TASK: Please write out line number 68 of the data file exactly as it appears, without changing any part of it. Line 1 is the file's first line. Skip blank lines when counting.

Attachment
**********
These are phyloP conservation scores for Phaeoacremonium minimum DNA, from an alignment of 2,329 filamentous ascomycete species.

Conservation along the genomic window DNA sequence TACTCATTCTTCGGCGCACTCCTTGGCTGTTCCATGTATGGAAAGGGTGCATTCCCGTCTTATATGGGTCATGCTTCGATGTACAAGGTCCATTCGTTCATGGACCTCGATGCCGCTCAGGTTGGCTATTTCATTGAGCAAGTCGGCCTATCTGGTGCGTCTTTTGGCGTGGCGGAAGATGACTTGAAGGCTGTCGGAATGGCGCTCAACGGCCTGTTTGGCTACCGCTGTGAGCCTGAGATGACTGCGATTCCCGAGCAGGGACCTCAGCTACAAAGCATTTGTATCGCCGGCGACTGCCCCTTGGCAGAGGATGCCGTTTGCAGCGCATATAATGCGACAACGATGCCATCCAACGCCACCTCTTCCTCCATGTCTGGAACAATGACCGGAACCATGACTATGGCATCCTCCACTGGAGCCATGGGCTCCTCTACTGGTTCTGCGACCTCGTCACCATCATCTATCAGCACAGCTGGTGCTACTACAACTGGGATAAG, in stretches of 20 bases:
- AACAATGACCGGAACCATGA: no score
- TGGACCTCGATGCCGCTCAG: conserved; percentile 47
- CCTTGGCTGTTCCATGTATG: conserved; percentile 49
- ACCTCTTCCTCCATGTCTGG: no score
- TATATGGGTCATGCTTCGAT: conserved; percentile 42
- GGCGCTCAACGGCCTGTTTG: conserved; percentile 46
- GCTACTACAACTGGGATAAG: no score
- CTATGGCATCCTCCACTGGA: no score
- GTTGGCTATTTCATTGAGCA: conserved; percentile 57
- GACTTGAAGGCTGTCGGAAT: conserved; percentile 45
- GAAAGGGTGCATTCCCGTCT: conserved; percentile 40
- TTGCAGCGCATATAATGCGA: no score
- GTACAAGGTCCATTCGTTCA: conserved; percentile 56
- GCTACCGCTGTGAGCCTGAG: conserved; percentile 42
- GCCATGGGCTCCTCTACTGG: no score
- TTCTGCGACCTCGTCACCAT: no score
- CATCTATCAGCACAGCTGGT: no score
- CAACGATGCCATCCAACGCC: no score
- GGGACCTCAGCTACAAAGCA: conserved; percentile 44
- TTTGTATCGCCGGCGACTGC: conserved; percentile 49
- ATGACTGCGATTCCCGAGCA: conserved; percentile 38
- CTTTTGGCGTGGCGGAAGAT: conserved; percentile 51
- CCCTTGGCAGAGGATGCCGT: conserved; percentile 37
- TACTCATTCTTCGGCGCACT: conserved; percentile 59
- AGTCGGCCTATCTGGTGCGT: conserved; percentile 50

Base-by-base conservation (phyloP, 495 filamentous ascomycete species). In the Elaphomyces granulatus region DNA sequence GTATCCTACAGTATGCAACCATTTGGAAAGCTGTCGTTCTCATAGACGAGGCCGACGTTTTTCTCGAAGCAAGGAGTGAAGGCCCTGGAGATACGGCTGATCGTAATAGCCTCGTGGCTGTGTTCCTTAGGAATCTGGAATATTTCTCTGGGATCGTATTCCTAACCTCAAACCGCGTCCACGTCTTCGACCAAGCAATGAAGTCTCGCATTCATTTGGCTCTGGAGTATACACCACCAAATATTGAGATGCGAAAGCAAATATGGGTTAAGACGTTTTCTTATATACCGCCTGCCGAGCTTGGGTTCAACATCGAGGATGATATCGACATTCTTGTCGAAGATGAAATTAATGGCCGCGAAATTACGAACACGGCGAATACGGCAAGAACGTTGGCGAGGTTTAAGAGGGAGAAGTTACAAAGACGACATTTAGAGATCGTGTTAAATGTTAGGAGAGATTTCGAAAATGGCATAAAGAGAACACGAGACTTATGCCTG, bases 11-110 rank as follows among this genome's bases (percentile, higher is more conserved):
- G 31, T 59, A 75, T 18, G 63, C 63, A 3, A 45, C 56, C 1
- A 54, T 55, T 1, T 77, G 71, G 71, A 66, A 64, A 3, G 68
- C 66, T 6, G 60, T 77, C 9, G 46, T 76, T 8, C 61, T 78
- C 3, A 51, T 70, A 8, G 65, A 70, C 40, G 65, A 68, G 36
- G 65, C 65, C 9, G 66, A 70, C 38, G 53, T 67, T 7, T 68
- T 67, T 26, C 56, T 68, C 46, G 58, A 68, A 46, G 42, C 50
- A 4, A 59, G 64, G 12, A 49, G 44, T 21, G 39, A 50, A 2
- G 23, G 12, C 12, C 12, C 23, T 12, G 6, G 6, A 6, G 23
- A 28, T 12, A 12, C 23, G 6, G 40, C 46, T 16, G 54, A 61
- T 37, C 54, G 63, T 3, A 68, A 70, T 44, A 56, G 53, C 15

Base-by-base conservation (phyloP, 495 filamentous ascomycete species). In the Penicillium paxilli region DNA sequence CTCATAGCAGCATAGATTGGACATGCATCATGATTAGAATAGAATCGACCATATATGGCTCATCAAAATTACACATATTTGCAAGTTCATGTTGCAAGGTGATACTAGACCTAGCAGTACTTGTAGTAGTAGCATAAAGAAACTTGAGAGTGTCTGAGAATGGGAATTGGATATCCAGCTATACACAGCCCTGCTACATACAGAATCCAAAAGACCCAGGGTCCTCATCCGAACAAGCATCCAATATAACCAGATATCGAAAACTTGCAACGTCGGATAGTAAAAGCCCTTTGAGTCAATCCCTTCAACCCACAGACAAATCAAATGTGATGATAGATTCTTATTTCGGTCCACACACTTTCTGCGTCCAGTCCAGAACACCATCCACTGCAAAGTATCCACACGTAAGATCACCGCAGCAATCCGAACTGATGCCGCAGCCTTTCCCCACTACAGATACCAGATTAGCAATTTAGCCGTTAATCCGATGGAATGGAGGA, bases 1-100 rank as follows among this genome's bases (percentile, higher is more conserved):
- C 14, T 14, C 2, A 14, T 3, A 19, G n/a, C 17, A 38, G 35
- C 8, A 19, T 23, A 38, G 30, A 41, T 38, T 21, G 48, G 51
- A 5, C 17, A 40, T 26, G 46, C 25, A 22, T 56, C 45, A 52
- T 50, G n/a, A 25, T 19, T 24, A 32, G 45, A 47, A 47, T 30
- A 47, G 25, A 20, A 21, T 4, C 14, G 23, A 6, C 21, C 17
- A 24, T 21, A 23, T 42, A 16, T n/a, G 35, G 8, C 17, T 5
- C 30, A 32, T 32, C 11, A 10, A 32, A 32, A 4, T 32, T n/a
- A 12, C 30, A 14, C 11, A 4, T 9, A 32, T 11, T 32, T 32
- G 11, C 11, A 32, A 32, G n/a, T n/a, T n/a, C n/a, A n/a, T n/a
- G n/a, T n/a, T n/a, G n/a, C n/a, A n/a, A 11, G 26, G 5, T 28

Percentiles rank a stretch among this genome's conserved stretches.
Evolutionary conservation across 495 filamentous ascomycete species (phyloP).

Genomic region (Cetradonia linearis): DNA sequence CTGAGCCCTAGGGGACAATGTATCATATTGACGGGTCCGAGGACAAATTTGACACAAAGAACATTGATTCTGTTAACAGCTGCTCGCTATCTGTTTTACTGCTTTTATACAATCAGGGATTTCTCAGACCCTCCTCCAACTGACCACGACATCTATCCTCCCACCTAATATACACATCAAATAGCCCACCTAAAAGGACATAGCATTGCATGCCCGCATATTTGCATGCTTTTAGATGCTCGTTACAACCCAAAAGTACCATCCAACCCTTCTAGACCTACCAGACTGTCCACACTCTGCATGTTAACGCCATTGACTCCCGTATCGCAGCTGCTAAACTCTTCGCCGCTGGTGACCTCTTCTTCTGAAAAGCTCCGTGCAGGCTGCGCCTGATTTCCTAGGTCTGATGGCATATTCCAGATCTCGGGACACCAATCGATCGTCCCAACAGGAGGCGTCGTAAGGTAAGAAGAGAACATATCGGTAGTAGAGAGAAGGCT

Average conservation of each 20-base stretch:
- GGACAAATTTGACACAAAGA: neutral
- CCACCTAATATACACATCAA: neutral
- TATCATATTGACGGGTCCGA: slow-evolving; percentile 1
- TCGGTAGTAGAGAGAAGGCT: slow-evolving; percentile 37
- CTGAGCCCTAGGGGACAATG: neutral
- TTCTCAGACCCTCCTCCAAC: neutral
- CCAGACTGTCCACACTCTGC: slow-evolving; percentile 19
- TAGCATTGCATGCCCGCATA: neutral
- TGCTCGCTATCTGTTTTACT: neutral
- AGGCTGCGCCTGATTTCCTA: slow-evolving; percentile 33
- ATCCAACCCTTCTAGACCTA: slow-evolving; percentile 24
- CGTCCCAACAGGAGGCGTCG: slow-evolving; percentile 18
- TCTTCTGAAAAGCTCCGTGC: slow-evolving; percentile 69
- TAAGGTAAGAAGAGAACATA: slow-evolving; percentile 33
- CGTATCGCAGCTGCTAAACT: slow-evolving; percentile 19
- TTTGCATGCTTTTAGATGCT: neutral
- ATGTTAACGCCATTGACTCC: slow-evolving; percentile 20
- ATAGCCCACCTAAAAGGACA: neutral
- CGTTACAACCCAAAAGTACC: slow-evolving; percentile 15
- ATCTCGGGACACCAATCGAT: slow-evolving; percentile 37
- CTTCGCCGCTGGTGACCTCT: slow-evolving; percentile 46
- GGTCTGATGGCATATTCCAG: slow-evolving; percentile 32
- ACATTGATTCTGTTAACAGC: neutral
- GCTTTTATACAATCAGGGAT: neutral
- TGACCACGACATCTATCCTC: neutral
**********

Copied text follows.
- CGTATCGCAGCTGCTAAACT: slow-evolving; percentile 19